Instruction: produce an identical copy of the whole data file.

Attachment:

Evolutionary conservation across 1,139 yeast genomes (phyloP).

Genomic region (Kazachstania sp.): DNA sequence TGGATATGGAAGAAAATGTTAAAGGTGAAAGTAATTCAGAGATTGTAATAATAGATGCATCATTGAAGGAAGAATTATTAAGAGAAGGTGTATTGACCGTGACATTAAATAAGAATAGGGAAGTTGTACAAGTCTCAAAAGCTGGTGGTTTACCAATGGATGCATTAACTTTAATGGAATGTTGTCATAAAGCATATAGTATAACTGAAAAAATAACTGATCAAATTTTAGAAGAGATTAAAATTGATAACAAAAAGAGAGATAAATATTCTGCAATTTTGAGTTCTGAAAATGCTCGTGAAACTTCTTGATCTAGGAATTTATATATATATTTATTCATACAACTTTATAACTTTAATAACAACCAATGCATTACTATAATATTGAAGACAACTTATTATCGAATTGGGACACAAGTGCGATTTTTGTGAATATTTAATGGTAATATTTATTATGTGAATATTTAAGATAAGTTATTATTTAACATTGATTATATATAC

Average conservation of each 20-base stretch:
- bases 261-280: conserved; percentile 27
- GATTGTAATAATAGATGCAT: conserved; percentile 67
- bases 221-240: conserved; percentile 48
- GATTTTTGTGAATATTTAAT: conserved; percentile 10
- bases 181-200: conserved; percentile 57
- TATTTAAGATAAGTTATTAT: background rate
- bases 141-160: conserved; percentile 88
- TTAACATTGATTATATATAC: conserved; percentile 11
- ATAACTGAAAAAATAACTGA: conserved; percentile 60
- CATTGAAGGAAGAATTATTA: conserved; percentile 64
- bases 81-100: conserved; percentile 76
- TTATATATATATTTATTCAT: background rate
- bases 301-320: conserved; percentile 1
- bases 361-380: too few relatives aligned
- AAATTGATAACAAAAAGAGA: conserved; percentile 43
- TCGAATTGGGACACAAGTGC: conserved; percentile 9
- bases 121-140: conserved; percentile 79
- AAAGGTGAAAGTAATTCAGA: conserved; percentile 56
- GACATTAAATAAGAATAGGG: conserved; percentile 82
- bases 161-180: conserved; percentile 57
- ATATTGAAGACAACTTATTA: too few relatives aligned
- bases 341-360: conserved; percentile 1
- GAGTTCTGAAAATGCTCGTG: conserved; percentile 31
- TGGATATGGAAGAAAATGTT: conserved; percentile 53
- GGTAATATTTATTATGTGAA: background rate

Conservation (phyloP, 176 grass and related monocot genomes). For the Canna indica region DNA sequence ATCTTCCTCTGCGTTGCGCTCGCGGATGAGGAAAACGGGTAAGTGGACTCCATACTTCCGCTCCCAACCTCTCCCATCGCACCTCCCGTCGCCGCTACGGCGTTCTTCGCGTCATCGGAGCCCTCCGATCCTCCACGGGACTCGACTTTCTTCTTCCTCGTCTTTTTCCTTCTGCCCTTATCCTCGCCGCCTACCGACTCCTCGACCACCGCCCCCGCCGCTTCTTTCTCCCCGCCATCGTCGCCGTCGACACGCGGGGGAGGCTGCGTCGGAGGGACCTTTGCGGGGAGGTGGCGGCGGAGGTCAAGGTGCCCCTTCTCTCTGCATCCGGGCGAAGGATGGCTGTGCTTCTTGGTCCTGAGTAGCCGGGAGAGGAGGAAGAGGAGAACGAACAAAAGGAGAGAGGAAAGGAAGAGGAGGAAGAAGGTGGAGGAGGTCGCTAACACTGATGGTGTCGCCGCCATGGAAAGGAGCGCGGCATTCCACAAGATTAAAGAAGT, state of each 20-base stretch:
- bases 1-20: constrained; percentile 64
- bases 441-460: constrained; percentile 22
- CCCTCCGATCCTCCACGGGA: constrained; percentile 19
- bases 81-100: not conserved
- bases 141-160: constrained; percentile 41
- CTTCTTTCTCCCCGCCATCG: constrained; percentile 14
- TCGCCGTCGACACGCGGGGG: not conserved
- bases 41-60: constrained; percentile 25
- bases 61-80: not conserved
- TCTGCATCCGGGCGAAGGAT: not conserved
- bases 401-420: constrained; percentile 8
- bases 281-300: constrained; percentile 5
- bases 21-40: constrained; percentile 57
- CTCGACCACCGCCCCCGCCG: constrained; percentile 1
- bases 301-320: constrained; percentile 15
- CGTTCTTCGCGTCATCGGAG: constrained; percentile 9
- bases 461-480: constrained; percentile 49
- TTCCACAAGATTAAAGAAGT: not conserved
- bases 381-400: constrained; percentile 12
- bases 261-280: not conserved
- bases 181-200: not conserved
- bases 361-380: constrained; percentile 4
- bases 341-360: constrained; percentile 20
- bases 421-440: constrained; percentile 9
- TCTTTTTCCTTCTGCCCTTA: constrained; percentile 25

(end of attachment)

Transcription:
Evolutionary conservation across 1,139 yeast genomes (phyloP).

Genomic region (Kazachstania sp.): DNA sequence TGGATATGGAAGAAAATGTTAAAGGTGAAAGTAATTCAGAGATTGTAATAATAGATGCATCATTGAAGGAAGAATTATTAAGAGAAGGTGTATTGACCGTGACATTAAATAAGAATAGGGAAGTTGTACAAGTCTCAAAAGCTGGTGGTTTACCAATGGATGCATTAACTTTAATGGAATGTTGTCATAAAGCATATAGTATAACTGAAAAAATAACTGATCAAATTTTAGAAGAGATTAAAATTGATAACAAAAAGAGAGATAAATATTCTGCAATTTTGAGTTCTGAAAATGCTCGTGAAACTTCTTGATCTAGGAATTTATATATATATTTATTCATACAACTTTATAACTTTAATAACAACCAATGCATTACTATAATATTGAAGACAACTTATTATCGAATTGGGACACAAGTGCGATTTTTGTGAATATTTAATGGTAATATTTATTATGTGAATATTTAAGATAAGTTATTATTTAACATTGATTATATATAC

Average conservation of each 20-base stretch:
- bases 261-280: conserved; percentile 27
- GATTGTAATAATAGATGCAT: conserved; percentile 67
- bases 221-240: conserved; percentile 48
- GATTTTTGTGAATATTTAAT: conserved; percentile 10
- bases 181-200: conserved; percentile 57
- TATTTAAGATAAGTTATTAT: background rate
- bases 141-160: conserved; percentile 88
- TTAACATTGATTATATATAC: conserved; percentile 11
- ATAACTGAAAAAATAACTGA: conserved; percentile 60
- CATTGAAGGAAGAATTATTA: conserved; percentile 64
- bases 81-100: conserved; percentile 76
- TTATATATATATTTATTCAT: background rate
- bases 301-320: conserved; percentile 1
- bases 361-380: too few relatives aligned
- AAATTGATAACAAAAAGAGA: conserved; percentile 43
- TCGAATTGGGACACAAGTGC: conserved; percentile 9
- bases 121-140: conserved; percentile 79
- AAAGGTGAAAGTAATTCAGA: conserved; percentile 56
- GACATTAAATAAGAATAGGG: conserved; percentile 82
- bases 161-180: conserved; percentile 57
- ATATTGAAGACAACTTATTA: too few relatives aligned
- bases 341-360: conserved; percentile 1
- GAGTTCTGAAAATGCTCGTG: conserved; percentile 31
- TGGATATGGAAGAAAATGTT: conserved; percentile 53
- GGTAATATTTATTATGTGAA: background rate

Conservation (phyloP, 176 grass and related monocot genomes). For the Canna indica region DNA sequence ATCTTCCTCTGCGTTGCGCTCGCGGATGAGGAAAACGGGTAAGTGGACTCCATACTTCCGCTCCCAACCTCTCCCATCGCACCTCCCGTCGCCGCTACGGCGTTCTTCGCGTCATCGGAGCCCTCCGATCCTCCACGGGACTCGACTTTCTTCTTCCTCGTCTTTTTCCTTCTGCCCTTATCCTCGCCGCCTACCGACTCCTCGACCACCGCCCCCGCCGCTTCTTTCTCCCCGCCATCGTCGCCGTCGACACGCGGGGGAGGCTGCGTCGGAGGGACCTTTGCGGGGAGGTGGCGGCGGAGGTCAAGGTGCCCCTTCTCTCTGCATCCGGGCGAAGGATGGCTGTGCTTCTTGGTCCTGAGTAGCCGGGAGAGGAGGAAGAGGAGAACGAACAAAAGGAGAGAGGAAAGGAAGAGGAGGAAGAAGGTGGAGGAGGTCGCTAACACTGATGGTGTCGCCGCCATGGAAAGGAGCGCGGCATTCCACAAGATTAAAGAAGT, state of each 20-base stretch:
- bases 1-20: constrained; percentile 64
- bases 441-460: constrained; percentile 22
- CCCTCCGATCCTCCACGGGA: constrained; percentile 19
- bases 81-100: not conserved
- bases 141-160: constrained; percentile 41
- CTTCTTTCTCCCCGCCATCG: constrained; percentile 14
- TCGCCGTCGACACGCGGGGG: not conserved
- bases 41-60: constrained; percentile 25
- bases 61-80: not conserved
- TCTGCATCCGGGCGAAGGAT: not conserved
- bases 401-420: constrained; percentile 8
- bases 281-300: constrained; percentile 5
- bases 21-40: constrained; percentile 57
- CTCGACCACCGCCCCCGCCG: constrained; percentile 1
- bases 301-320: constrained; percentile 15
- CGTTCTTCGCGTCATCGGAG: constrained; percentile 9
- bases 461-480: constrained; percentile 49
- TTCCACAAGATTAAAGAAGT: not conserved
- bases 381-400: constrained; percentile 12
- bases 261-280: not conserved
- bases 181-200: not conserved
- bases 361-380: constrained; percentile 4
- bases 341-360: constrained; percentile 20
- bases 421-440: constrained; percentile 9
- TCTTTTTCCTTCTGCCCTTA: constrained; percentile 25